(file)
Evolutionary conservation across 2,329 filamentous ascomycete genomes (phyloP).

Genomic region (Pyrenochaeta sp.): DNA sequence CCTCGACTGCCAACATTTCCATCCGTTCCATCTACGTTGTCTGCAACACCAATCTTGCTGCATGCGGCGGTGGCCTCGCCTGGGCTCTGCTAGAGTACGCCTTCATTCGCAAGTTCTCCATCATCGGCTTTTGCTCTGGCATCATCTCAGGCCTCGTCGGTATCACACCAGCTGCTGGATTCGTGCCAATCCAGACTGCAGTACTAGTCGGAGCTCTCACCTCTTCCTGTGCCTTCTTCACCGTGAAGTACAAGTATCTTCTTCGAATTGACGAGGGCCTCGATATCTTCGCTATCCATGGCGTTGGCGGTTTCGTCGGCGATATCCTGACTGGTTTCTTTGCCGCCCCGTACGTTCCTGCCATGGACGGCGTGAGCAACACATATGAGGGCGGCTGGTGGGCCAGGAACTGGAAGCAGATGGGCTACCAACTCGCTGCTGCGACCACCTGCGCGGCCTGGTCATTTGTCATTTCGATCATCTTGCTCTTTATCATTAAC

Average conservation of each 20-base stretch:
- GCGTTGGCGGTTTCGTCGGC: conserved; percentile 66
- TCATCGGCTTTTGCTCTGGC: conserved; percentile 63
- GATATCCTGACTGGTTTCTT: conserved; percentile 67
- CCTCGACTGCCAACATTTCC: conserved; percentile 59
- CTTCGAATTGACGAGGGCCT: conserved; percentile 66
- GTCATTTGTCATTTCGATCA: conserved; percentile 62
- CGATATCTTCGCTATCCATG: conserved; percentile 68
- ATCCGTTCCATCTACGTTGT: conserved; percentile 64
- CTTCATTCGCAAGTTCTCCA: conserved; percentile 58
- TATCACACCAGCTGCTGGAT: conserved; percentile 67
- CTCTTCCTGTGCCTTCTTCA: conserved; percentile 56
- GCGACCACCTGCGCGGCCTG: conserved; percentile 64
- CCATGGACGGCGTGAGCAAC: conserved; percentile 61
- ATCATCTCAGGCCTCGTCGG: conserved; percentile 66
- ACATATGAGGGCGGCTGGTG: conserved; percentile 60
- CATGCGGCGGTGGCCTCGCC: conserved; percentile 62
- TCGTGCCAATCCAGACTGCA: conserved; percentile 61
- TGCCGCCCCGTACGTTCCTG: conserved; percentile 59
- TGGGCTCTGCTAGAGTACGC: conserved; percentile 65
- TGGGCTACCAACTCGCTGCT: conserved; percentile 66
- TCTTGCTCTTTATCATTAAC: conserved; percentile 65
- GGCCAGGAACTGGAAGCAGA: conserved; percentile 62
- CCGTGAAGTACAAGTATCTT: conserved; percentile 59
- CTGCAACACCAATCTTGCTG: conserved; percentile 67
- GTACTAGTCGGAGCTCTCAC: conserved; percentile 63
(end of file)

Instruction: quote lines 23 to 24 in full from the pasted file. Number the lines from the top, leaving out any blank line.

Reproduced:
- TGGGCTACCAACTCGCTGCT: conserved; percentile 66
- TCTTGCTCTTTATCATTAAC: conserved; percentile 65